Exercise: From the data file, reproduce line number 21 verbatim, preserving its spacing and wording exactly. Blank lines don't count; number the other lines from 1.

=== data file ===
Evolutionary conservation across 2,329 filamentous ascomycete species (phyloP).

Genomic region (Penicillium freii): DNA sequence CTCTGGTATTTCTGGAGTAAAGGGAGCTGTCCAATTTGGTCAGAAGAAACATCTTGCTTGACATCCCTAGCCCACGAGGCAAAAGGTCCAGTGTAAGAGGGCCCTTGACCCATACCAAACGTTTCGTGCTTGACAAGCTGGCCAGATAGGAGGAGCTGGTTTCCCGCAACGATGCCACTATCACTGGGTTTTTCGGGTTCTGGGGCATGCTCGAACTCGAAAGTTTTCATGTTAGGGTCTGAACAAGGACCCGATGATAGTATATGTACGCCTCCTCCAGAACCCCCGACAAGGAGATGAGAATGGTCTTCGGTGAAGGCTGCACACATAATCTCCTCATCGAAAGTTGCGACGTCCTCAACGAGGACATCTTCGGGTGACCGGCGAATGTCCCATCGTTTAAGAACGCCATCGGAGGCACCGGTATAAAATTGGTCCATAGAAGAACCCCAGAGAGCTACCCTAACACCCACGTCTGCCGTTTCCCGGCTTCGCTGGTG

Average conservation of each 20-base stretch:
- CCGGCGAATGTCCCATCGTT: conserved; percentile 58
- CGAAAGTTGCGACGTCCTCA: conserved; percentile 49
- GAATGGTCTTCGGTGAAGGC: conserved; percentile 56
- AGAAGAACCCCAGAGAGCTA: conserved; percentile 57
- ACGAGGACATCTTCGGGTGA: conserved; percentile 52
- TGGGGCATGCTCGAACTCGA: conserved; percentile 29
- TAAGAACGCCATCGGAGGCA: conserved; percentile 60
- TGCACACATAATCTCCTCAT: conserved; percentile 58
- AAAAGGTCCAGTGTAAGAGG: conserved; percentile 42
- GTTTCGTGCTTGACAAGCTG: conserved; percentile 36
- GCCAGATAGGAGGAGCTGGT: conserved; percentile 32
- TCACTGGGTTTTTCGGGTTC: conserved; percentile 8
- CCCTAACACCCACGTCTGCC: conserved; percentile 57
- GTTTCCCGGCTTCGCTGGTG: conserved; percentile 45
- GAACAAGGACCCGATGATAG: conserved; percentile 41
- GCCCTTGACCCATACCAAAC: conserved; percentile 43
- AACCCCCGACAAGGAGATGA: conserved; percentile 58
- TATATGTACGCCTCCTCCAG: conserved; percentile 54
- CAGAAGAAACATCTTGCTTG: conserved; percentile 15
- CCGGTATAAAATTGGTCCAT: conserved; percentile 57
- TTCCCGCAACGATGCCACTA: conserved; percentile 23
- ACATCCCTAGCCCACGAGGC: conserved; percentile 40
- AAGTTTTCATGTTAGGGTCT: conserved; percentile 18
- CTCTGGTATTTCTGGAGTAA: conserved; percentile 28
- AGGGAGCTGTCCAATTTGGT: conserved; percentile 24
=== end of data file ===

- TATATGTACGCCTCCTCCAG: conserved; percentile 54